The global mobile industry body, GSMA or GSM Association has strongly reacted to the TRAI’s recommendations on spectrum auction, saying that the proposals disregard international best practice in spectrum policy and jeopardize the investment of billions of US dollars in new mobile infrastructure in the telecom sector. It has said that the guidelines would set India back in its goal to deliver “Broadband on Demand” to the citizens of India, and would reduce the ability of mobile operators to invest in network upgrades and expansion, and would undermine the ability of India to leverage its telecom infrastructure to empower citizens and businesses, especially those in rural communities, to participate equitably in the Internet economy.

The GSMA said that the high reserved prices for spectrum will curtail mobile operator investment in Mobile Broadband infrastructure and increase prices to consumers. “Efforts to squeeze money out of mobile operators for some perceived short-term gain will only reduce investment in networks, inhibit growth of mobile services and drive up consumer prices – limiting the value the public will derive from the spectrum resource in the long term,” said Franco Bernabè, Chairman of the GSMA and Chairman and CEO of Telecom Italia Group.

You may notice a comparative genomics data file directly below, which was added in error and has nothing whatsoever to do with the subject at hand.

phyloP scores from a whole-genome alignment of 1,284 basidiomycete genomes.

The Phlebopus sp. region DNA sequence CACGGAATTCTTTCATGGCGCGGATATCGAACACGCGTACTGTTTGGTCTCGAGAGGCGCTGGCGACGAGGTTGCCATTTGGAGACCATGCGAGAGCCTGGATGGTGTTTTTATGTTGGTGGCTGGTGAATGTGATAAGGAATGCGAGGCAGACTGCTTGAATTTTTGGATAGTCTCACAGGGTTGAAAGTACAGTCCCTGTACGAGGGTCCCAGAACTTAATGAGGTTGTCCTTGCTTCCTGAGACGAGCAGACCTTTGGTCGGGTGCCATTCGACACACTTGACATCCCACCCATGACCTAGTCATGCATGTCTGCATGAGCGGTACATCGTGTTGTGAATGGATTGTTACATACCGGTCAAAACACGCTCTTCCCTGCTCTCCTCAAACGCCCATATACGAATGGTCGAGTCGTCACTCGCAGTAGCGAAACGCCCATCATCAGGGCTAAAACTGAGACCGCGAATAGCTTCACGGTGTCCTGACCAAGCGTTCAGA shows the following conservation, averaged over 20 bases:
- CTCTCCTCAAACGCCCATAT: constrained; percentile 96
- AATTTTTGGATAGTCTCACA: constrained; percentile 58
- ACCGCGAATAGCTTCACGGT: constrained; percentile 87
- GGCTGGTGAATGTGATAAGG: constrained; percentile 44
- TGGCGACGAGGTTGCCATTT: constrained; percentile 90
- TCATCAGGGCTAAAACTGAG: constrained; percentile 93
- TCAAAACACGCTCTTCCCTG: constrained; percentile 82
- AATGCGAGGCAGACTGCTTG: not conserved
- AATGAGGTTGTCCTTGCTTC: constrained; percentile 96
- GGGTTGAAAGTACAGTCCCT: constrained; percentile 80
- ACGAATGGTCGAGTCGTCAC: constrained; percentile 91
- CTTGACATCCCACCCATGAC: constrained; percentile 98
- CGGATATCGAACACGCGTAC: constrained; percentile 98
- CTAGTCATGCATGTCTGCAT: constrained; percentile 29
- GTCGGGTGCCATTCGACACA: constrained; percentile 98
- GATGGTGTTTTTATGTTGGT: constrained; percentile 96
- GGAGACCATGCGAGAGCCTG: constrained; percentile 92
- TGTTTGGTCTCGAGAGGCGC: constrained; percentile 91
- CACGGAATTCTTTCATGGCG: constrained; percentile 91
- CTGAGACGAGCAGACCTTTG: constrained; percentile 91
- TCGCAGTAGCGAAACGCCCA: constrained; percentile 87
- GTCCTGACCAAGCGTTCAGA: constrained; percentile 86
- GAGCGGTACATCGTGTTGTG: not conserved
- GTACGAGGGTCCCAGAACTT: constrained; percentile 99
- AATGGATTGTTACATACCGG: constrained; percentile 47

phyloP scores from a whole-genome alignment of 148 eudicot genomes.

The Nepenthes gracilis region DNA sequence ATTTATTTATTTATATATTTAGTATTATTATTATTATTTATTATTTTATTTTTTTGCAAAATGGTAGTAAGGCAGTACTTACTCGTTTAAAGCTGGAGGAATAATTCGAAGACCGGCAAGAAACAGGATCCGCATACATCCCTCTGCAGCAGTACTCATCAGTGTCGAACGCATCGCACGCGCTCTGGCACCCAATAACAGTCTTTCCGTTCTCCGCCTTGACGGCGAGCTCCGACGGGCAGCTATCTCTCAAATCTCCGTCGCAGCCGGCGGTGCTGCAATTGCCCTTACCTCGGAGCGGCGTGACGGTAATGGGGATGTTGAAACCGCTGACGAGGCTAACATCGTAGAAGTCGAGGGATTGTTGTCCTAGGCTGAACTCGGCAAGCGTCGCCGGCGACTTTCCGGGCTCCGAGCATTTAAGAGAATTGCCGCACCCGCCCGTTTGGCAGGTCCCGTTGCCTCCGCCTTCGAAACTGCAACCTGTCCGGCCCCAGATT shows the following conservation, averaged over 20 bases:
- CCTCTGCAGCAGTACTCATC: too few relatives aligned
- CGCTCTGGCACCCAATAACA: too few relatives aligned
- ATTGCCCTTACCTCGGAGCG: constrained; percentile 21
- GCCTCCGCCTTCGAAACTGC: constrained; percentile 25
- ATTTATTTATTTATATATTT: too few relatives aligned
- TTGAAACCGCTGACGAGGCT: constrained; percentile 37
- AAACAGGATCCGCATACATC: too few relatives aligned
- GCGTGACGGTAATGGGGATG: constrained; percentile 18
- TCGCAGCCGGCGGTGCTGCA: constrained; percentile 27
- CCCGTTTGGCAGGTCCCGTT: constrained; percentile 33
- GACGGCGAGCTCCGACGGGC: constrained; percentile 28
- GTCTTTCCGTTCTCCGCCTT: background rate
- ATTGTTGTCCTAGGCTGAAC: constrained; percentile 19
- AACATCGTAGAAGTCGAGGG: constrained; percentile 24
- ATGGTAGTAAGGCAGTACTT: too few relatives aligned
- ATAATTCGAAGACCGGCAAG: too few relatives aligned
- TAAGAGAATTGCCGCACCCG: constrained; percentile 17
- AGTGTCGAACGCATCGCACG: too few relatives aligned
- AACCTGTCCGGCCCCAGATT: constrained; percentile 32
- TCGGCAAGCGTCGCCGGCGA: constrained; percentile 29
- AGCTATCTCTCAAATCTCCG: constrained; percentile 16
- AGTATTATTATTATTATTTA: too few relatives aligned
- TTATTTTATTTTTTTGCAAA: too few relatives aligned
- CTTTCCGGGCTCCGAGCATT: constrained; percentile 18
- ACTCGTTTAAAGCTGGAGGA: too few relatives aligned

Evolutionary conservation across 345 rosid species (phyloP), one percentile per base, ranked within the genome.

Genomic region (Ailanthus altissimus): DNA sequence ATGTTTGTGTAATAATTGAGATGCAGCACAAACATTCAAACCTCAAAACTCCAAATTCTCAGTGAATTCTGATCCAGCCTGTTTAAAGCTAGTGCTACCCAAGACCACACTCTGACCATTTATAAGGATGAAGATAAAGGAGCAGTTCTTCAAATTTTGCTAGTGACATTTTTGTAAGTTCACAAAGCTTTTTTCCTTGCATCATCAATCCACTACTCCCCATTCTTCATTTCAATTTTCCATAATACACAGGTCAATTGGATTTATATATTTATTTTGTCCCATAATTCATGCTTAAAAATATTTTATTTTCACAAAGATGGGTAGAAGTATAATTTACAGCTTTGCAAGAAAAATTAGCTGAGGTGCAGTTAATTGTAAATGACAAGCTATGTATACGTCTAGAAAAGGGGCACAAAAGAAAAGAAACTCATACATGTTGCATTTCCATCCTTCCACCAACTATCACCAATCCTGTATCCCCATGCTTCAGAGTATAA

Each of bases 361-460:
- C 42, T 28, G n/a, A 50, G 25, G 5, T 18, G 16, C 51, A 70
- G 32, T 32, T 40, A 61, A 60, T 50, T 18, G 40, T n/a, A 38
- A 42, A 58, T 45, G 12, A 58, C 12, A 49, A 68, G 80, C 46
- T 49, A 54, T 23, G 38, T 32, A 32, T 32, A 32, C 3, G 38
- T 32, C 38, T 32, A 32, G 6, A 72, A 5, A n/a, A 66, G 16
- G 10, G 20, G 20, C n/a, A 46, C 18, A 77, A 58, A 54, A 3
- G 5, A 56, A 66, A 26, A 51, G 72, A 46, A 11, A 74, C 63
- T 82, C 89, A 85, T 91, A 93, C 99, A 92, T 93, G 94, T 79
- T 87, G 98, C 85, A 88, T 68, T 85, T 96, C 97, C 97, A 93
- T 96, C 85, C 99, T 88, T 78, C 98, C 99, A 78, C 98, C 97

The Association is also critical of  the TRAI’s recommendation on spectrum re-farming, which would force current 900 MHz licensees out of the band into the 1800 MHz band. According to the GSMA, this would limit the available spectrum in the upcoming 1800 MHz 2G auction (which is scheduled to take place before September following the SC verdict) and leave the remainder under-utilised for a significant period, creating unnecessary scarcity for telcos, and would lead to billions of US dollars of investment being wasted.

According to the GSMA, the association and its members are seeking an open dialogue with the Indian Government on the licensing of the spectrum with the aim of finding a solution that will drive investment and growth in the sector.

Earlier this month, the GSMA had said that India should refrain from developing its own technology standards, and that technology standards need to remain global. This is probably in response to a proposal in the new National Telecom Policy that calls for development of new standards and intellectual property from India.